That means that construction can resume on a section of the pipeline that runs within 20 miles of Lake Oahe in North Dakota, a sacred area which the Standing Rock Sioux Tribe has argued holds deep cultural significance to their community. The pipeline, if completed, would run 1,170-miles and transport 470,000 barrels of oil a day across four states. But it would also run within a mile and a half of the Standing Rock Sioux Tribe reservation, and could potentially threaten the Missouri River, the tribe’s sole water supply.

The Court of Appeals for the D.C. Circuit (10/10) had ordered a temporary injunction against construction on any part of the pipeline within 20 miles of Lake Oahe, while the court considered whether or not to halt construction further (the project is currently 60% complete). Following the court’s decision (10/9), the Standing Rock Sioux Tribe expressed disappointment that the court did not decide to extend the halt on construction, but vowed to keep fighting the pipeline.

Following the court’s decision, three federal agencies ordered construction to remain stopped on any federal land. In September, the Obama administration ordered construction of the pipeline to stop on all federally owned land until government agencies — including the Army Corps, the Justice Department and the Interior Department — could fully assess the likely environmental impact of the pipeline. That decision, according to the agencies, could still be weeks away.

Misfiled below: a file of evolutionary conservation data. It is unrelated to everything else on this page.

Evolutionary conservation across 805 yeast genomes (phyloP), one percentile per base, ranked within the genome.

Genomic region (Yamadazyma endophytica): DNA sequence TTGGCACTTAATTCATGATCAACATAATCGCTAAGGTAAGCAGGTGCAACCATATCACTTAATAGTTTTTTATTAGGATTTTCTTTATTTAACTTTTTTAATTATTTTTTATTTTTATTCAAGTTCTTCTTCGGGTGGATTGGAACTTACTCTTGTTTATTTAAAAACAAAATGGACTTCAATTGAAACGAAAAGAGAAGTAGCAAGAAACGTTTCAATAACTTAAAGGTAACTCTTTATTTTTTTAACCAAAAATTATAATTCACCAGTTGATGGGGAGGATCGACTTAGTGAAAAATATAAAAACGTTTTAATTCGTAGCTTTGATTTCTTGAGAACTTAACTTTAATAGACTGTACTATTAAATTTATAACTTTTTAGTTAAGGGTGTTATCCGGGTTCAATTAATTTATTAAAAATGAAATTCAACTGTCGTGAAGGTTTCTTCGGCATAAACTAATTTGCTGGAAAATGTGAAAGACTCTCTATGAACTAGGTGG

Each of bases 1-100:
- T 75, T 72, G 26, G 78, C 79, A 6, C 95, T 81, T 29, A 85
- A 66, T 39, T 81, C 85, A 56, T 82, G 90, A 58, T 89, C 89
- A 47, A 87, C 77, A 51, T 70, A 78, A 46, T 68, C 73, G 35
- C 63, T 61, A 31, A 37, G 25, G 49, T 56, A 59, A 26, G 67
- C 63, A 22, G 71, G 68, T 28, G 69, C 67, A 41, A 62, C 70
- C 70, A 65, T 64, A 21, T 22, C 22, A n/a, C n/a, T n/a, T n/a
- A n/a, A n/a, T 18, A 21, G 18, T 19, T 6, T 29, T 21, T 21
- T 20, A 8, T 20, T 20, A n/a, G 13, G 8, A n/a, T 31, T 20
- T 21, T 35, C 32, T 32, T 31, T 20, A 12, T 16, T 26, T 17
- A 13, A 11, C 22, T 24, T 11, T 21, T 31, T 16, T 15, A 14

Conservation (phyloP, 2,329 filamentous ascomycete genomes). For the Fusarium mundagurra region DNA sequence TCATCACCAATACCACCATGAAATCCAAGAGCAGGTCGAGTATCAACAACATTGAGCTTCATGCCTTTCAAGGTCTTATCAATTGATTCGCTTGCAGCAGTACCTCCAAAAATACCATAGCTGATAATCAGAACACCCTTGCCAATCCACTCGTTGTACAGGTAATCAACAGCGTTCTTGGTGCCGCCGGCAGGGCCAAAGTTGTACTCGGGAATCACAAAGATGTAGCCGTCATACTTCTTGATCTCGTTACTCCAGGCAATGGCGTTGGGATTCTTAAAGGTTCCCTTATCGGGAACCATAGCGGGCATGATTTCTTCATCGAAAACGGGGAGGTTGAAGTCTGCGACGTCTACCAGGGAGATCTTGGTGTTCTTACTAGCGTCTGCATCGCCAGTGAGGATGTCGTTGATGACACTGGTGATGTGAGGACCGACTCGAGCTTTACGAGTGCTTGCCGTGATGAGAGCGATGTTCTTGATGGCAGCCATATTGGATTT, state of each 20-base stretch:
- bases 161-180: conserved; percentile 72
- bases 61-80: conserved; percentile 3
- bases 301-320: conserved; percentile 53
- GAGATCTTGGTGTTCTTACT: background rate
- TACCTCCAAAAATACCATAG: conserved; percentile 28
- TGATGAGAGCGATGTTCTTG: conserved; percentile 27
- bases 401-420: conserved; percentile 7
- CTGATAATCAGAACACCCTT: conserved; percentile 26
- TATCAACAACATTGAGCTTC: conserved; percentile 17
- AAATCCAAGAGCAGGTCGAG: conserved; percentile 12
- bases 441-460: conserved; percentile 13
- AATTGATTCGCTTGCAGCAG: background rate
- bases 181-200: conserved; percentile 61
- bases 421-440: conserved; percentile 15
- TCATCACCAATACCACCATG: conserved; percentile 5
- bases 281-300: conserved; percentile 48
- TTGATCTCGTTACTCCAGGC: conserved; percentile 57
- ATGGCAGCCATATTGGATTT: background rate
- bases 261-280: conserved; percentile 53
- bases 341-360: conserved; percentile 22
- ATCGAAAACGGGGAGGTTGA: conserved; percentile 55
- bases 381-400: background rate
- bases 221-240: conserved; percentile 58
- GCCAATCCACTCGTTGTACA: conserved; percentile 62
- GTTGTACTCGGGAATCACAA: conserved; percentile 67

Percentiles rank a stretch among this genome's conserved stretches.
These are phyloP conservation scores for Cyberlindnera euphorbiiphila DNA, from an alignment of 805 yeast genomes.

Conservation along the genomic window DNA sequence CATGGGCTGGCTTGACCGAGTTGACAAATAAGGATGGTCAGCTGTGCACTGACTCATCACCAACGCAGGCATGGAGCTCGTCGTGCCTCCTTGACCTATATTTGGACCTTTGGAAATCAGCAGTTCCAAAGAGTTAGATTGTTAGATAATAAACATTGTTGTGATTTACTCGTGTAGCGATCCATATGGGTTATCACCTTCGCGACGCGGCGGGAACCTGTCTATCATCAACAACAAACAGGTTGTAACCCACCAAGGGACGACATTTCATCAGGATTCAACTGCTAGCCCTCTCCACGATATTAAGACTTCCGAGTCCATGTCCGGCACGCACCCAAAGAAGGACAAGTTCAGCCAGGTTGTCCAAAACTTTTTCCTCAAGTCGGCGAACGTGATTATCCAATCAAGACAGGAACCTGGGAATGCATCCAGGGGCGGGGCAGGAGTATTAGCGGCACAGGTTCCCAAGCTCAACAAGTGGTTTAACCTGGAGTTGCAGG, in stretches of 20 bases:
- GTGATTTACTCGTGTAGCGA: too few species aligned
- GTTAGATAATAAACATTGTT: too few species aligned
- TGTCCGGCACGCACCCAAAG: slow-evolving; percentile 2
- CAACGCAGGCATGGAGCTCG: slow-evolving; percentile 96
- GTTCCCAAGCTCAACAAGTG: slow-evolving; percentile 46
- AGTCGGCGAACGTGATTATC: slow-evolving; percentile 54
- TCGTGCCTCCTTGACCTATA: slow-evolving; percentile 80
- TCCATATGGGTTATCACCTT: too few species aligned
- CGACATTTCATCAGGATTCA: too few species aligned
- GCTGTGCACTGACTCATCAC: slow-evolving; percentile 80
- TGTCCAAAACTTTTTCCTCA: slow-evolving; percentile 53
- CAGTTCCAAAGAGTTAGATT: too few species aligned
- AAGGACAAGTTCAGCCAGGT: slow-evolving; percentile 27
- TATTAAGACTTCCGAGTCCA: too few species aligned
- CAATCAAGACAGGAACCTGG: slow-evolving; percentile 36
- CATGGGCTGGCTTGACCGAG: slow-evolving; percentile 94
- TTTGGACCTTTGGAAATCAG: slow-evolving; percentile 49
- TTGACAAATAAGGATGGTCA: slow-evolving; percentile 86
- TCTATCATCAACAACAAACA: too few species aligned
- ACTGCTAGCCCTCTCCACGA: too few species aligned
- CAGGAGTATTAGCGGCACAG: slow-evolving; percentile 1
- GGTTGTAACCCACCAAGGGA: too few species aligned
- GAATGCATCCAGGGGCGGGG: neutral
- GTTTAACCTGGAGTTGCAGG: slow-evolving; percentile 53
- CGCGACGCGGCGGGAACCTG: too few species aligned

FORMER INQUISITOR ENDORSES HILLARY. Michael Chertoff, the New Jersey Republican who pursued the Clintons as former chief counsel for the Senate Whitewater Committee in the 1990s and later headed the Department of Homeland Security, said he would vote for Hillary, saying she “exhibited good understanding of what the issues and challenges were, [was] steady in terms of her approach and also interested in educating herself. And I generally found her to have good judgment. And in the area of national security, those kind of temperament issues and issues about being well-informed I think are critical tools for the next president at a period of time when I think our challenges to security are perhaps more acute than at any time since Sept. 11.”

From The Progressive Populist, November 1, 2016